California lawmakers have passed and Gov. Arnold Schwarzenegger (R) has signed a budget deal eliminating a $26 billion budget deficit.
But the deal, signed by the governor on July 24, is being derided as bizarre and full of gimmicks and is bringing warnings that the state’s budget problems will be even worse next year.
Kris Vosburgh, executive director of the Howard Jarvis Taxpayers Association, a California taxpayer advocacy group, thinks the budget deal “could have been worse” but, “It is still pretty bad because although there are no blatant or upfront tax increases, there are actually ‘revenue accelerators,'” Vosburgh said. “They are going to start taking more withholding out of people’s paychecks. So really this deal is the state borrowing from the taxpayers.”
Vosburgh characterized these budget moves as “pranks” and “gimmicks,” citing, for example, “moving the payday of state personnel ahead by one day in order to appear to be saving one billion dollars by accounting.
“A lot of this is just plain nonsense, and the kind of thing that would probably get private-sector managers before a grand jury,” Vosburgh added. “I guess if you had to give this budget deal a grade, I would give it a mediocre minus, bordering on bad.”
Prof. Roger Noll, a Stanford University economist, believes the budget deal is bizarre and dangerous.
“California’s budget process is so constrained by existing constitutional amendments and statutes, it is not possible to balance the budget,” Noll said. “The system is impossible, and one could not possibly have made a decent budget within those constraints. The crisis will return next year, and the problem they face next year is roughly of the same magnitude they faced this year, about a $20 billion deficit.”
Noll added, “What’s more, they will not have any more remaining accounting gimmicks to play. Next year, something terrible will happen. They are in an extremely difficult situation that they cannot solve through expenditure cuts alone. Even if they cut everything they could, statutory requirements make them still short by about $10 billion.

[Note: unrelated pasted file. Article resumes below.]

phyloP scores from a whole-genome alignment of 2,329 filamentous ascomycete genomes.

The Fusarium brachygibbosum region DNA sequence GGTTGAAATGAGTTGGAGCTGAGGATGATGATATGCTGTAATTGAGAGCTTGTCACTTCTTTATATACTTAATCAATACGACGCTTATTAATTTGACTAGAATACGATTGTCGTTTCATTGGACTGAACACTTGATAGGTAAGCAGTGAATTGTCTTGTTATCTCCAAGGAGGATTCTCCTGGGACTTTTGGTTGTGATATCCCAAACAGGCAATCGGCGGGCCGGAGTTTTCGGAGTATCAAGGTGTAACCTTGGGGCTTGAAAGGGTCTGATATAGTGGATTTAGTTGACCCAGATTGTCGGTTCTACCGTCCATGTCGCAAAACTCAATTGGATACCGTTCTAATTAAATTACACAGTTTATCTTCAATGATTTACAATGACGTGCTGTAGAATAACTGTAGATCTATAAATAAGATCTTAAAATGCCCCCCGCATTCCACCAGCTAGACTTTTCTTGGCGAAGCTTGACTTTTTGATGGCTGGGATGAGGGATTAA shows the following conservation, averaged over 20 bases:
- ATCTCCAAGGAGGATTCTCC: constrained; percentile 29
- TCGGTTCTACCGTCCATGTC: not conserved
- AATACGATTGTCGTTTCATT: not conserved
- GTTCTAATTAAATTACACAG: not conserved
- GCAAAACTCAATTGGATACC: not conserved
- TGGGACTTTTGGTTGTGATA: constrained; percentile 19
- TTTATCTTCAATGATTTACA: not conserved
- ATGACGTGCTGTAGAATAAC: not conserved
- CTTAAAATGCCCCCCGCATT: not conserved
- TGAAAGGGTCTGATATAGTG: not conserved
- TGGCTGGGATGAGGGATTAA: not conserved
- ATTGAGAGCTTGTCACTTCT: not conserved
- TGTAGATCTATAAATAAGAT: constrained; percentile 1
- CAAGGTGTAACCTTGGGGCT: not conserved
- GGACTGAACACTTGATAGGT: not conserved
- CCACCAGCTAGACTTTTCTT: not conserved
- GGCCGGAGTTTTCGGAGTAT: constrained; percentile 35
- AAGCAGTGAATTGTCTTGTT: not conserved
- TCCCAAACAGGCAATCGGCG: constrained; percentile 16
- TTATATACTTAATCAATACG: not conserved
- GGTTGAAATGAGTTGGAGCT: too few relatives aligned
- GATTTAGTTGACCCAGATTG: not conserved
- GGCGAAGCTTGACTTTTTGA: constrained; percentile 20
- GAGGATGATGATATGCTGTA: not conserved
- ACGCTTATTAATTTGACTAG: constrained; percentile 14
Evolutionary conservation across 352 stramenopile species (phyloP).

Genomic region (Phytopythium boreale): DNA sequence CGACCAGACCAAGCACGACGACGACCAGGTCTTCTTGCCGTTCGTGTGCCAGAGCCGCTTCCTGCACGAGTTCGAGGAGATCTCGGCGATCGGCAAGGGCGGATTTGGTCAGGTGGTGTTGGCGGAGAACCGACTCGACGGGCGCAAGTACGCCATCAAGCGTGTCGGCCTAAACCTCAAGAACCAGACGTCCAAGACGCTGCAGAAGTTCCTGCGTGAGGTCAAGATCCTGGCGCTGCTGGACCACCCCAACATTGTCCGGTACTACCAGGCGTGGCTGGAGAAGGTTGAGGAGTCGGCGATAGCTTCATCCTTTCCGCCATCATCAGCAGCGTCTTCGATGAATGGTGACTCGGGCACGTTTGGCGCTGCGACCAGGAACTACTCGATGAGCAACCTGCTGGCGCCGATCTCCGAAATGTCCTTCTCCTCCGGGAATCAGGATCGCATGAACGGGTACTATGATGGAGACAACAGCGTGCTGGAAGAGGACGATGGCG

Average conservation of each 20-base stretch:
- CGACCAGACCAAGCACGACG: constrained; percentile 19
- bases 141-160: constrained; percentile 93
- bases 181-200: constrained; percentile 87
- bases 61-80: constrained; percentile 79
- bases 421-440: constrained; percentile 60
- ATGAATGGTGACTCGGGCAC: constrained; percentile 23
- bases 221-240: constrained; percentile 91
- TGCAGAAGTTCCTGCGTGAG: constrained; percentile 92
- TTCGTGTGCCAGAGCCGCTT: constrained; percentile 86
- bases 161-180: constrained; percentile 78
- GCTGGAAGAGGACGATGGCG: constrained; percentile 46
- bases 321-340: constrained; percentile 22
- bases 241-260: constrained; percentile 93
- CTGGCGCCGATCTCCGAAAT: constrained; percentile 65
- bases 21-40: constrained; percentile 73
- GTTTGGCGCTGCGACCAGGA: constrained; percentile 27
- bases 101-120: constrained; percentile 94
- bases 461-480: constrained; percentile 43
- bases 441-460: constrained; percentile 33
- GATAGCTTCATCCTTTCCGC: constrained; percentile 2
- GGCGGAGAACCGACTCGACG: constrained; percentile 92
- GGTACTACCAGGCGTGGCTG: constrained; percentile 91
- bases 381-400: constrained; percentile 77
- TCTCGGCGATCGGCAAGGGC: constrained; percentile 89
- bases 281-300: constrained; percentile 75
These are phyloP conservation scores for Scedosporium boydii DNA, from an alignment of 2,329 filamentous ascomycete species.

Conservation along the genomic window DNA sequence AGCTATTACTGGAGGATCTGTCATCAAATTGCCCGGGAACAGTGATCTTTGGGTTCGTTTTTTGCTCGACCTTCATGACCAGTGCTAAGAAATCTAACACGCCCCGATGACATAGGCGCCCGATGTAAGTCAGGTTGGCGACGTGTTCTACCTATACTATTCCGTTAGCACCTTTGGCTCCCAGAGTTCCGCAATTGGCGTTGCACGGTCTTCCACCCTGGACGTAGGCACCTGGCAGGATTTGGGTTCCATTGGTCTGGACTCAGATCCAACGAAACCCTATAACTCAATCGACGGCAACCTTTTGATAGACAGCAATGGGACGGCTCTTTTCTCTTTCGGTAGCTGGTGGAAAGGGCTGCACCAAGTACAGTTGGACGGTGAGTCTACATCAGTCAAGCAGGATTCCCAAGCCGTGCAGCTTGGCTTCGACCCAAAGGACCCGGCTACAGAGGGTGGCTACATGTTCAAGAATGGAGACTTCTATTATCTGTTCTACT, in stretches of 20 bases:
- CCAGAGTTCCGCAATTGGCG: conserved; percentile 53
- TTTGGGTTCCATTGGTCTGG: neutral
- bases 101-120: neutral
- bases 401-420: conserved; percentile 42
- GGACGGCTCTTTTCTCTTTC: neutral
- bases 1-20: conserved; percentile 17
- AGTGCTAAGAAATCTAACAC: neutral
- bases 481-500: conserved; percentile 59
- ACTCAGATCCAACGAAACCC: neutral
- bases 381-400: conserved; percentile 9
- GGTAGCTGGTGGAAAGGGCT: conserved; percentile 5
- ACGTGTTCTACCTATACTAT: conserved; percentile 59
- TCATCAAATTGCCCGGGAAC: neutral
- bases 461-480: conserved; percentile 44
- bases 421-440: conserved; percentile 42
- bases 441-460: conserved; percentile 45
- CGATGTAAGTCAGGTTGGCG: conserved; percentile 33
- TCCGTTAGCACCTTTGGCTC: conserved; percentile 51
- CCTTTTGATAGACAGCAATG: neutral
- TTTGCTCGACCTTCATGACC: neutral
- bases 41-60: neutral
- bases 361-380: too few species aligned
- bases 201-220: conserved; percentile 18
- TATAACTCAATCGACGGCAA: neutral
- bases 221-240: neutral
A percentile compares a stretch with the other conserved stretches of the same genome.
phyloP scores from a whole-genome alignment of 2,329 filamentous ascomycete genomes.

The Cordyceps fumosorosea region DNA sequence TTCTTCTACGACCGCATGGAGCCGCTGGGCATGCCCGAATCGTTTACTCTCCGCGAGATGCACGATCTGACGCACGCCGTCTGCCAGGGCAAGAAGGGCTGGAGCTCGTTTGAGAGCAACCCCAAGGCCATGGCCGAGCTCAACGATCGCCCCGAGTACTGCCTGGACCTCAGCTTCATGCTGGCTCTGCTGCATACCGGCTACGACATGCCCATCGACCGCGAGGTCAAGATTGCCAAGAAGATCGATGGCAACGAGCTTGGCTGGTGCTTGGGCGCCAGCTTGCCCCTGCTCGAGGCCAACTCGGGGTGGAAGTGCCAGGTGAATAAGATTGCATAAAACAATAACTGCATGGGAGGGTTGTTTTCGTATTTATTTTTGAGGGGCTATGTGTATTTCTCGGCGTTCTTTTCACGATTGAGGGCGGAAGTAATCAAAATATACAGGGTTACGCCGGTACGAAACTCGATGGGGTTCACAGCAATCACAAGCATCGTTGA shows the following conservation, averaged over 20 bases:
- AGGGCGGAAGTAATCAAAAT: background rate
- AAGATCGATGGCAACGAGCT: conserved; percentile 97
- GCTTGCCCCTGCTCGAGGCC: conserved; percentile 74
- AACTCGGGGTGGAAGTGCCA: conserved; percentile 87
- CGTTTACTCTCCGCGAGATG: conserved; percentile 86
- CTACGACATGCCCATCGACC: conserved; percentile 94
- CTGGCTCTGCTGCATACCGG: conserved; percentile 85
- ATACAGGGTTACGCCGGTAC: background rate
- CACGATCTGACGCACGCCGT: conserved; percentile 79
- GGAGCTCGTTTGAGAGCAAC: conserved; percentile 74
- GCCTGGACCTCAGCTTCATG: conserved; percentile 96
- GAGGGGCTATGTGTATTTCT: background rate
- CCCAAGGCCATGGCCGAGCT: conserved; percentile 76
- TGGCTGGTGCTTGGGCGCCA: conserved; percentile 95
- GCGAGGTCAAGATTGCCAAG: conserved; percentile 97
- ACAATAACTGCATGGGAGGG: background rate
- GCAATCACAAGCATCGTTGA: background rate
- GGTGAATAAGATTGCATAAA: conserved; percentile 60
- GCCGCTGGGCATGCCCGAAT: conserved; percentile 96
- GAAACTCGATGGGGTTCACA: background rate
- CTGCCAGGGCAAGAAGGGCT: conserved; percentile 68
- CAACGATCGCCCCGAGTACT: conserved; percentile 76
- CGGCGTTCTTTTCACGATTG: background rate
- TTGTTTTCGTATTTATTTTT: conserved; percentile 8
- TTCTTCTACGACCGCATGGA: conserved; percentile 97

“They are in a terrible bind, and as long as there is a two-thirds voting requirement there is no way a tax increase will occur in the state legislature. It is interesting, though, that they chose to kick this problem into an election year, next year. That is bizarre,” Noll concluded.
Steve Levy, director of the Center for Continuing Study of the California Economy, thinks the current deal should be called “a temporary budget.”
“When the governor puts out a preliminary budget in January 2010, I would guess there will be a $20 billion shortfall, of which part is a $10 billion structural gap that this budget does not address,” Levy said. “Also, some of the tax increases implemented this year expire, some of the borrowing can’t be repeated, and they will have a little less stimulus money to use. There will be severe repercussions on California’s financial reputation. This is a ‘temporary budget’.”
Melanie Reagan, chief press secretary to California’s state Senate Republican Leader, Dennis Hollingsworth (R-Murrieta), says Hollingsworth does not consider the budget deal a success.
“Clearly this budget is no victory because of the rampant spending of these automatic spending formulas that are built into the state’s budget and are statutory. There are no cost controls in this budget,” Reagan said.
Adam Summers, a researcher on California’s economy at the Reason Foundation, a Los Angeles-based think thank, believes the one good thing about this budget deal is that it did not include any fee or tax increases.
“I think the state legislature understands that more taxes will drive more businesses out of the state,” Summers said. “However, this budget deal is filled with short-term, temporary solutions, and it is kicking the can down the road. It does not address the long-term structural budget deficit.”
In particular, Summers believes there is a need for serious and comprehensive reform of how California pays for state employees’ pensions.
“Public employees in California get significantly better pensions than their private-sector counterparts, and they get good health benefits. When they retire, the state pays 100 percent of their health care benefits,” Summers said, which is extremely rare in the private sector.
Summers said the lack of reform has probably pushed California to the brink of bankruptcy.
“We probably are getting close to a bankruptcy tipping point,” Summers said. “There will probably be reform in California when there is enough voter anger over California’s state employees getting richer and richer while they—the citizens of the state—are getting poorer and poorer. That is when it is going to come to a head, and there will be serious reform.”
Noll said he believes the budget deal is almost tragic.
“Undoubtedly, one of the outcomes next year would be a sort of redux of the federal government closing down,” Noll said. “The state legislature missed their opportunity this year to try and do something that would get them through 2009 and 2010.”
([email protected]) writes from Cambridge, Massachusetts.
Pensions Threaten Bankruptcy
No Cost Controls
‘Really a Temporary Budget’
‘Pranks, Gimmicks, Nonsense’